If you’re looking for consistency in your translated fiction, then you can’t go wrong with Peirene Press. 2018 sees them releasing their ninth series of three thematically linked short novels, and as always Meike and Co. have come up with a trio of interesting-sounding works for English-language readers to enjoy. There’s a new feel to this latest ‘Home in Exile’ series, though, with the selections taking us to countries the publisher hasn’t visited before. Later in the year, there’ll be trips to Lithuania and Iceland, but today we’re off to Latvia in the company of a woman for whom this idea of home in exile is, unfortunately, only too apt…
Nora Ikstena’s Soviet Milk (translated by Margita Gailitis, review copy courtesy of the publisher) is the story of two Latvian women and their lives under Soviet rule. The daughter, born at the very end of the 1960s, is an intelligent, level-headed girl, and her part of the story is an account of growing up in a situation that, while often constrained, is not without its joys. After spending her early years in Riga, she moves to the countryside for several years, and if she’s not always overly enthusiastic about her communist youth duties (such as hard labour in the fields), her days are usually happy ones.
However, life is very different for her mother. Born towards the end of the Second World War, she grows up wanting to be a doctor, and her drive allows her to achieve her wish and work in the area of female fertility. This is the Soviet Union, though, and her unbending nature inevitably leads to conflict with authorities and a cruel punishment. For the daughter, the time in the Latvian countryside is merely a pleasant interlude in her young existence; for the mother, it spells the end of her dreams and a prison sentence she cannot hope to see revoked.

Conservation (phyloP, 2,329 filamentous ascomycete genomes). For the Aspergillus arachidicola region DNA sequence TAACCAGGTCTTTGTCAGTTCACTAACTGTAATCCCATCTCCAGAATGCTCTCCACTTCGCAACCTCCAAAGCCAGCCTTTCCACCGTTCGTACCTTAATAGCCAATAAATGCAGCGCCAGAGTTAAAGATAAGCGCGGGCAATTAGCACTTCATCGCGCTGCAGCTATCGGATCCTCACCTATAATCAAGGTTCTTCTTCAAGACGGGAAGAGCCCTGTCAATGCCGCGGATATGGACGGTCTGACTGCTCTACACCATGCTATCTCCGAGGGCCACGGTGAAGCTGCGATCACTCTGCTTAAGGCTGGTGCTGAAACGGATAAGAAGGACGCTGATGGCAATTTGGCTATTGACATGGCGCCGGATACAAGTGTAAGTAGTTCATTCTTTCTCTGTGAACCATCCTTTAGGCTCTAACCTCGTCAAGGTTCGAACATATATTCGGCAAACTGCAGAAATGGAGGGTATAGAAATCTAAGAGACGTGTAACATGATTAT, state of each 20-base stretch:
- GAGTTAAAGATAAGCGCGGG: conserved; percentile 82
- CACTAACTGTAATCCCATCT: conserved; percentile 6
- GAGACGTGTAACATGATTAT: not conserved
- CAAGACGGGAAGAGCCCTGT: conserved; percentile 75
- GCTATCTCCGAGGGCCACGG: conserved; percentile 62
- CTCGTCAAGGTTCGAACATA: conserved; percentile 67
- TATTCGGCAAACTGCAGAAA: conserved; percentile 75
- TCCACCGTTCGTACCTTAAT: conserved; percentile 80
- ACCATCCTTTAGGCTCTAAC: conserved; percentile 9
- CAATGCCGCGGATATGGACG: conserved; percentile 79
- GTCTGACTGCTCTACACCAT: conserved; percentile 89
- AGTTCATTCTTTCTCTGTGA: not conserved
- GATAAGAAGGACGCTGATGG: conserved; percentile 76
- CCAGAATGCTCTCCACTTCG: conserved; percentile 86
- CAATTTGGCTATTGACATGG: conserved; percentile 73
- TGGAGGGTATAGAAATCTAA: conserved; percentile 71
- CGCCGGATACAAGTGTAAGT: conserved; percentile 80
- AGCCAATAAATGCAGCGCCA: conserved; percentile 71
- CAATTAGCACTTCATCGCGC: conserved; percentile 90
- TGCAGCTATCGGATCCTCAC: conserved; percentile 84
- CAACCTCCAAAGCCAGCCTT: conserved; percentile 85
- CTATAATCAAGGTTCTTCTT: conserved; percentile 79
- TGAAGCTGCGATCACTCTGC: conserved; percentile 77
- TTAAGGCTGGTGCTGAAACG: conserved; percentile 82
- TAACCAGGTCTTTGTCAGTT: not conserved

Soviet Milk is told in alternating strands from the point of view of the two main characters. The mother’s voice is bitter and cynical, and as we learn how her life has turned out, we understand why. Her daughter is a far happier narrator for the most part, with her childhood a comfortable one (apart from when her mother’s depression overcomes her). However, once she becomes old enough to realise what’s happening outside her little world, she too begins to suffer, her experiences culminating in her despair at being forced to betray someone who has helped broaden her cultural horizons.
The original title, Mātes piens, translates as ‘mother’s milk’, and this is an image running through the novel. The mother’s flight after the birth of her daughter, and her refusal to give her daughter her ‘bitter’ milk, sets the scene for later events (and even leads to the girl’s later aversion to milk). However, the title chosen for the English translation connects the literal mother’s milk with the allegorical version dispensed by the occupying regime. The liquid becomes a metaphor for the ideology the Latvians are expected to consume, one both women find hard to swallow.
The link between mothers and children is a common Peirene theme (c.f. Beside the Sea, The Blue Room, Portrait of the Mother as a Young Woman), and the connection between the mother and her daughter underpins the novel. Their relationship is complex, fragile and fraught, and for the most part, the reverse of what we might expect:
Gradually I got used to my new life, to my mother’s good and bad moments, and stays with my grandparents that were marked by sad farewells. I was still young, but I sensed that on the inside I was growing up. I was responsible for my mother. No one knew her light and dark sides better than I did. No one else stood ready to catch the next moment when she would want to leave her life behind.